Legacy-based admission preferences
Legacy-based admission preferences are policies that favor or advantage school applicants who belong to a group with a significant role in the shaping of an educational institution’s culture or history. Legacy status might be established based on one’s family (for example, if an applicant’s parents were elite scholars, standout athletes or generous donors), or status as a member of a group based on their ethnicity, religion, sexual orientation, gender, age, geographic residence or income level. The ultimate form of an admission preference for a legacy applicant could be a minimum admitted quota, lower minimum admission requirements, application “legacy points,” or a policy of choosing a candidate with a legacy status over a candidate without legacy status when the applicants are generally equally qualified. Due to the discriminatory nature of legacy-based admission preferences, they must often be designed within the boundaries of jurisdictional law.
- Goal: Increase enrollment from major supporter and donor families
- Goal: Increase the funding available to educational institutions
Jonathan Alderman is the son of a former alumnus and significant university donor, Bartholomew Alderman, who provided the primary funding for the construction of Elegant University's library. Jonathan's secondary school grades are below average for most attendees of Elegant University, but the school decides to admit Jonathan anyway due to the significant impact of Bartholomew's generous donations and the valuable impact future donations from Bartholomew (which are more likely to continue if his child is accepted) are expected to have on Elegant University.
Tradeoffs of implementing this policy may include:
- Reduction in meritocracy and lower average academic abilities of students
- Potential to discourage non-legacy applicants, which may result in a less diverse student body
If answered yes, the following questions indicate superior conditions under which the policy is more likely to be appropriate:
- Does the institution have a deep connections to past donors, athletes or scholars?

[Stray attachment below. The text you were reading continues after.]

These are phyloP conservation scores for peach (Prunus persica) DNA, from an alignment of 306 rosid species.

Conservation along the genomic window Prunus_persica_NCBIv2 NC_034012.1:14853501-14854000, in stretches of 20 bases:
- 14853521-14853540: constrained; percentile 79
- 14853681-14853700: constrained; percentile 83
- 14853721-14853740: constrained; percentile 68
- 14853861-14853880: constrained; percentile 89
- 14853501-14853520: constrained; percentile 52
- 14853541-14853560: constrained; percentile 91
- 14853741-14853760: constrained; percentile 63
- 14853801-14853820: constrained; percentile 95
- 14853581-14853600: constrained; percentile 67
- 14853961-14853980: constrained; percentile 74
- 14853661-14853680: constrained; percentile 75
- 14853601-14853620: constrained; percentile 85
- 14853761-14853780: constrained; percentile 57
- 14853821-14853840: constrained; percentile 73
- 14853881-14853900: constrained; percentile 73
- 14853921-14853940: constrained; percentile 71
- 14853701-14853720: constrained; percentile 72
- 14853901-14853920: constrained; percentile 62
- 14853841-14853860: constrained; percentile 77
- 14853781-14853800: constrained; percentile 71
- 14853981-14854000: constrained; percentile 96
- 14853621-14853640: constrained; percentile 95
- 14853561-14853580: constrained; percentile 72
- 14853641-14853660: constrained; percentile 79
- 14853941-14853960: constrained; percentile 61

- Does the institution also provide pathways for disadvantaged groups who might not have legacy status?
- Does the institution have a private mission of educating elite students as opposed to a more public mission of educating a broad cross-section of students without regards for their means?
- Will conferring advantages to legacy students provide the school with significant extra resources it might otherwise not receive?
Assuming that a jurisdiction has decided to adopt the policy, the following questions will need to be answered when determining how to implement this policy:
- What is the definition of a legacy applicant?
- What benefits or advantages should be conferred to a legacy applicant: alternative minimum requirements, quotas, affirmative action, or direct scoring bonuses?
- How will the institution ensure that an institution retains pathways for non-legacy applicants and does not run afoul of fairness and non-discrimination laws?
- Common. Legacy-based admissions preferences are common in institutions of higher learning. However, there is typically not a formal government policy that recognizes them, and the government policy may be thought of as not explicitly prohibiting such preferences. 
- For governance level(s): Institution.
- For issue type(s): Finance.
- Post-Secondary. Legacy admission preferences are most often applied by selective post-secondary institutions, which often face greater competition for students and among students than do lower-level education institutions, for which enrollment tends to be more strongly associated with proximity of residence and from which donations tend to represent a greater share of organizational revenue.
- Associations - Historically Minority Colleges and Universities. Assumption: legacy-based admissions preserves their ability to maintain their historic student body characteristics.
- Advocates - Educational Equity. Assumption: legacy-based admission preferences exacerbates historically disadvantaged groups and widens existing inequities.
- The Impact of Legacy Status on Undergraduate Admissions at Elite Colleges and Universities. Hurwitz, Michael. Economics of Education Review Volume 30, Issue 3, June 2011, Pages 480–492. A study of the impact of legacy status on admissions decisions at 30 highly selective colleges and universities. Results estimate that the odds of admission are multiplied by a factor 3.13 due to legacy status, though the level of the advantage is significantly influenced by the nature of the familial ties between the applicant and the college, the selectivity of the college, and the applicant's academic strength.
- Affirmative Action for the Rich: Legacy Preferences in College Admissions. A 2011 collection of chapters with various authors that "sketches the origins of legacy preferences, examines the philosophical issues they raise, outlines the extent of their use today, studies their impact on university fundraising, and reviews their implications for civil rights."
- Lewin, Tamar. "Study Finds Family Connections Give Big Advantage in College Admissions." The New York Times, January 8, 2011. http://www.nytimes.com/2011/01/09/education/09legacies.html.